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|US20050286583 *||Dec 30, 2004||Dec 29, 2005||Finisar Corporation||Obsorbing layers for reduced spontaneous emission effects in an integrated photodiode|
|US20050286584 *||Dec 30, 2004||Dec 29, 2005||Finisar Corporation,||Optical apertures for reducing spontaneous emissions in photodiodes|
|US20050286585 *||Dec 30, 2004||Dec 29, 2005||Finisar Corporation||Photodiode bandgaps for reducing spontaneous emissions in photodiodes|
|US20050286593||Jun 25, 2004||Dec 29, 2005||James Guenter||Light emitting device with an integrated monitor photodiode|
|US20050286594 *||Dec 30, 2004||Dec 29, 2005||Finisar Corporation||Mirrors for reducing the effects of spontaneous emissions in photodiodes|
|US20050286595 *||Dec 30, 2004||Dec 29, 2005||Finisar Corporation||Optimizing mirror reflectivity for reducing spontaneous emissions in photodiodes|
|JPH04349679A *||Title not available|
|WO2002037124A1||Nov 5, 2001||May 10, 2002||Koninklijke Philips Electronics N.V.||Method of measuring the movement of a material sheet and optical sensor for performing the method|
|WO2002037410A1||Nov 2, 2001||May 10, 2002||Koninklijke Philips Electronics N.V.||Method of measuring the movement of an input device.|
|WO2002037411A1||Nov 6, 2001||May 10, 2002||Koninklijke Philips Electronics N.V.||Optical input device for measuring finger movement|
|1||U.S. Appl. No. 11/026,095, filed Dec. 30, 2004 entitled "Obsorbing Layers for Reduced Spontaneous Emission Effects in Integrated Photodiode."|
|2||U.S. Appl. No. 11/026,355, filed Dec. 30, 2004 entitled "Optical Apertures for Reducing Spontaneous Emissions in Photodiodes."|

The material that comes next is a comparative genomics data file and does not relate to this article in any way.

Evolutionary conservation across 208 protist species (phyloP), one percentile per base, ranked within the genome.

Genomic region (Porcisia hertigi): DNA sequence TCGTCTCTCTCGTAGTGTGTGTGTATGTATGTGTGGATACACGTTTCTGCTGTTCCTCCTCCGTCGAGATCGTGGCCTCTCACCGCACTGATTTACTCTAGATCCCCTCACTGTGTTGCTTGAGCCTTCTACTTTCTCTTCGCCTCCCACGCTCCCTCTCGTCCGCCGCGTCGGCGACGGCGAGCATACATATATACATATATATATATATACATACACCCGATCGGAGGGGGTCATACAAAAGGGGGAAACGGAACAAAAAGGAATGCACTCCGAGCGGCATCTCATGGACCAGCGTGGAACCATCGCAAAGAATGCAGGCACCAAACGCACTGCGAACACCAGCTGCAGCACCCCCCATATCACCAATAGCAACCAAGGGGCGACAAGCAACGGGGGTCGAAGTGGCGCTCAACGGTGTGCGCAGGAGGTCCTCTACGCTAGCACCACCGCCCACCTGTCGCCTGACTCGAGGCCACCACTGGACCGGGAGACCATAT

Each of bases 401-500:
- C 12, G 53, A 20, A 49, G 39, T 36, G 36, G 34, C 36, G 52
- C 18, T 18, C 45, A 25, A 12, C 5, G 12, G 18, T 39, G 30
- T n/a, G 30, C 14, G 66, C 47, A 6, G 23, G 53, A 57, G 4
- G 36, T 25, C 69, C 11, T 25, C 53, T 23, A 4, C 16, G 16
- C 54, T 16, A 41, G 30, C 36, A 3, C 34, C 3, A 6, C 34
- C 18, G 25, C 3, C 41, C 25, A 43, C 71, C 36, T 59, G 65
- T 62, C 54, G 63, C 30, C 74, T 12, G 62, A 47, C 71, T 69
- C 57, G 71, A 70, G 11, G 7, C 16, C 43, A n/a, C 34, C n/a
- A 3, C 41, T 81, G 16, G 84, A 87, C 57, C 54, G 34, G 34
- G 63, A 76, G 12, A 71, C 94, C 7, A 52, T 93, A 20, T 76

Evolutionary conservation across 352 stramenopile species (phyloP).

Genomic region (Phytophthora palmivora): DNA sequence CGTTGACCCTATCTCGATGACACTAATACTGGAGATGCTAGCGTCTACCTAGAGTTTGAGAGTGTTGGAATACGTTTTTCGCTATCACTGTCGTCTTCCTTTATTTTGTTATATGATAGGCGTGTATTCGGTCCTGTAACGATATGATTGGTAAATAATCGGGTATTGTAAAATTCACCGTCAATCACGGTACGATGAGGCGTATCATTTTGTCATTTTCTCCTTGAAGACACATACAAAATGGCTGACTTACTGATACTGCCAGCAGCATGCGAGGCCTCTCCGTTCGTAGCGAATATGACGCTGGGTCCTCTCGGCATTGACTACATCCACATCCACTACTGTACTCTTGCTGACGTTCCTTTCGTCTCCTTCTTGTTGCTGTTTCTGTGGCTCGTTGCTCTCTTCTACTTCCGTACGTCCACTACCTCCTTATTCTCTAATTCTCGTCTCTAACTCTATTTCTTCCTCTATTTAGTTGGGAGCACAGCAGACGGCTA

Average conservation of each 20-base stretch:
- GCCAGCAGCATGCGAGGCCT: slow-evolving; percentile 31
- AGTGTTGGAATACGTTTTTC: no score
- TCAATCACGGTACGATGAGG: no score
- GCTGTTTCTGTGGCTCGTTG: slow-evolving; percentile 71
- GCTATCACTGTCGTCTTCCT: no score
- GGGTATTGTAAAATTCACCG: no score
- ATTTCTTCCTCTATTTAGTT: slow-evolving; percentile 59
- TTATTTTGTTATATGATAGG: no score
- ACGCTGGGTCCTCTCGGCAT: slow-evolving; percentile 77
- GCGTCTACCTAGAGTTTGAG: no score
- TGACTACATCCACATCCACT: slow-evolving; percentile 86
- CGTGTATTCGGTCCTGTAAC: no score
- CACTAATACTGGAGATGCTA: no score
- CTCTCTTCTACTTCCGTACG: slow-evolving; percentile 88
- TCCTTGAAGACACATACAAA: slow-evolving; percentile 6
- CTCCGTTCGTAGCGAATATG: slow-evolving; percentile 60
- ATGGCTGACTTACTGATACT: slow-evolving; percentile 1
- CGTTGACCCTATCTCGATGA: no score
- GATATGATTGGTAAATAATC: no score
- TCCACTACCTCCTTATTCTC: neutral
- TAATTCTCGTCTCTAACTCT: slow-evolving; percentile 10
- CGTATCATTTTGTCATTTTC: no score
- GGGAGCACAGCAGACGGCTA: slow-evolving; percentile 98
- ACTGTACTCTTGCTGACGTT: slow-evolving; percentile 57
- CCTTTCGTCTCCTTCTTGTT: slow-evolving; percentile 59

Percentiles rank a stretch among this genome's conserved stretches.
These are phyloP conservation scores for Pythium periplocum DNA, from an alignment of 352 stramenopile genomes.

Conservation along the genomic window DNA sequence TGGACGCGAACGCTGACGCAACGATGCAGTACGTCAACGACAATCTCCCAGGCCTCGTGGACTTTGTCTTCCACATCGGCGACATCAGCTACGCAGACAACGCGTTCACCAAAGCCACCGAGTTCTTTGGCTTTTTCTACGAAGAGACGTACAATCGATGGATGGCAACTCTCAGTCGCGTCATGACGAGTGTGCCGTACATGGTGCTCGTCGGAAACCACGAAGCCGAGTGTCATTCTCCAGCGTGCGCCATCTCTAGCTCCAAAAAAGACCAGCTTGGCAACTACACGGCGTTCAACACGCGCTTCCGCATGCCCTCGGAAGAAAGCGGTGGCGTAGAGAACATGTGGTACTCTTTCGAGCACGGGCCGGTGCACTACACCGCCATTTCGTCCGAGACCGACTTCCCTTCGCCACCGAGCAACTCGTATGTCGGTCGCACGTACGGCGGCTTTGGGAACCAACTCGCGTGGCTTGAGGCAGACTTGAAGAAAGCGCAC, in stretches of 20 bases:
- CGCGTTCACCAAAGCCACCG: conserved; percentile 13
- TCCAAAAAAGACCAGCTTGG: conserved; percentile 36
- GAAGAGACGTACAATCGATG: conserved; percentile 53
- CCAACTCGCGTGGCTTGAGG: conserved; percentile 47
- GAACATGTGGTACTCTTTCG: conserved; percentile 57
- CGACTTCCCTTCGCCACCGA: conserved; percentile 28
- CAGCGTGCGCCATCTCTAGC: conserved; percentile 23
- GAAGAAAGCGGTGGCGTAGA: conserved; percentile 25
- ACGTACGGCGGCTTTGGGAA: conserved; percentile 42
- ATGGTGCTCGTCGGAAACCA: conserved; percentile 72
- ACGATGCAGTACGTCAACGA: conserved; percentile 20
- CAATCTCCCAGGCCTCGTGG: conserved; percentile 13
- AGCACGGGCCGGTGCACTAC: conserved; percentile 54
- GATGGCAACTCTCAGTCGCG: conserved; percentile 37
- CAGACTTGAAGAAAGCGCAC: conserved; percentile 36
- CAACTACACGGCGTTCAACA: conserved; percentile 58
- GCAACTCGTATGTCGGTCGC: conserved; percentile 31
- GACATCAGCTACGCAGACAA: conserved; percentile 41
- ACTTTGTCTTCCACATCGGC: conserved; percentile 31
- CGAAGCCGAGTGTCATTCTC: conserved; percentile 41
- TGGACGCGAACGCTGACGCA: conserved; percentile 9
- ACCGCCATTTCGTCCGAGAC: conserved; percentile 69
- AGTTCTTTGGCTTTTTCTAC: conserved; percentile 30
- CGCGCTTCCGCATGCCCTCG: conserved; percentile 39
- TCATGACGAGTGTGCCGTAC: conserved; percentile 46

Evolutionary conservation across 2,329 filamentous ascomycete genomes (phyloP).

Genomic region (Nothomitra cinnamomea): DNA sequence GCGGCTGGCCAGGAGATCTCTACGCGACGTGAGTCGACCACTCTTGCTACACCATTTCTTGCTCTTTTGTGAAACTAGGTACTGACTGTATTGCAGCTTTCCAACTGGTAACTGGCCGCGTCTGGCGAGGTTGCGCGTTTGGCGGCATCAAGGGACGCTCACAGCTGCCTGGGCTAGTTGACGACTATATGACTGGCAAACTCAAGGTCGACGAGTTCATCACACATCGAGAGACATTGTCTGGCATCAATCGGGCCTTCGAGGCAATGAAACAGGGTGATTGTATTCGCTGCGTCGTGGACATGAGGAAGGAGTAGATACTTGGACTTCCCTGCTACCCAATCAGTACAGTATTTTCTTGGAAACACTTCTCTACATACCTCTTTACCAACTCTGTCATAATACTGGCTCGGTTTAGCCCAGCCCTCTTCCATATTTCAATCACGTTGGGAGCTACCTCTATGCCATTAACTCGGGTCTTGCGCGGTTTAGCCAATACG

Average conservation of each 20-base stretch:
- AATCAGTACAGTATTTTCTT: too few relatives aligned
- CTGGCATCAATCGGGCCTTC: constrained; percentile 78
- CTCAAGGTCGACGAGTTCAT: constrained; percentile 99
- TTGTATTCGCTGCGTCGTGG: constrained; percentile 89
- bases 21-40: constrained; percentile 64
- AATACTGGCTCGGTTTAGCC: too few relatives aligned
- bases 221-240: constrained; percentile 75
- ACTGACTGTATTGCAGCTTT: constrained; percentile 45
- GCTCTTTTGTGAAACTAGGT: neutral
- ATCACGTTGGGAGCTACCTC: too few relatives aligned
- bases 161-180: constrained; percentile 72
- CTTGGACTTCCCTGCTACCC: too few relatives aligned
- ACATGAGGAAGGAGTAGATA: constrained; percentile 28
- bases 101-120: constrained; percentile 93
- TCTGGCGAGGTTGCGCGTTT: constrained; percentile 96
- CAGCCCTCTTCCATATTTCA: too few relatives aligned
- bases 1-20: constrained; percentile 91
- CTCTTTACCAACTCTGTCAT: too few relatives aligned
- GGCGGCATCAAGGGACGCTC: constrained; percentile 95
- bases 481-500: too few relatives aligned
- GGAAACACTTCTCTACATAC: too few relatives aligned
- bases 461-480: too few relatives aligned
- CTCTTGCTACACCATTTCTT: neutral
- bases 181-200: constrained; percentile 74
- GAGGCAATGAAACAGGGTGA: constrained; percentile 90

|3||U.S. Appl. No. 11/026,385, filed Dec. 30, 2004 entitled "Mirrors for Reducing the Effects of Spontaneous Emissions in Photodiodes."|
|4||U.S. Appl. No. 11/026,385, mailed Apr. 2006, Final Rejection.|
|5||U.S. Appl. No. 11/026,385, mailed Oct. 2006, Notice of Allowance.|
|6||U.S. Appl. No. 11/026,385, mailed Sep. 2005, Non-Final Rejection.|
|7||U.S. Appl. No. 11/026,495, filed Dec. 30, 2004 entitled "Photodiode Bandgaps for Reducing Spontaneous Emissions in Photodiodes."|
|8||U.S. Appl. No. 11/027,717, filed Dec. 30, 2004 entitled "Optimizing Mirror Reflectivity for Reducing Spontaneous Emissions in Photodiodes."|
|U.S. Classification||372/50.1, 372/50.21, 438/8, 372/50.124, 438/7, 438/31, 438/29|
|International Classification||H01S5/183, H01S5/00, H01S5/026|
|Cooperative Classification||H01S5/3095, H01S5/2022, H01S5/2027, H01S5/0264, H01S5/18358, H01S5/18313, H01S2301/02, H01S5/1835, H01S5/18308|
|European Classification||H01S5/183C, H01S5/026D2|
|May 23, 2005||AS||Assignment|
Owner name: FINISAR CORPORATION, CALIFORNIA
Free format text: ASSIGNMENT OF ASSIGNORS INTEREST;ASSIGNORS:GUENTER, JAMES K.;TATUM, JIMMY A.;BIARD, JAMES R.;REEL/FRAME:016600/0514
Effective date: 20050113
Owner name: FINISAR CORPORATION,CALIFORNIA
Free format text: ASSIGNMENT OF ASSIGNORS INTEREST;ASSIGNORS:GUENTER, JAMES K.;TATUM, JIMMY A.;BIARD, JAMES R.;REEL/FRAME:016600/0514
Effective date: 20050113
|Dec 30, 2013||FPAY||Fee payment|
Year of fee payment: 4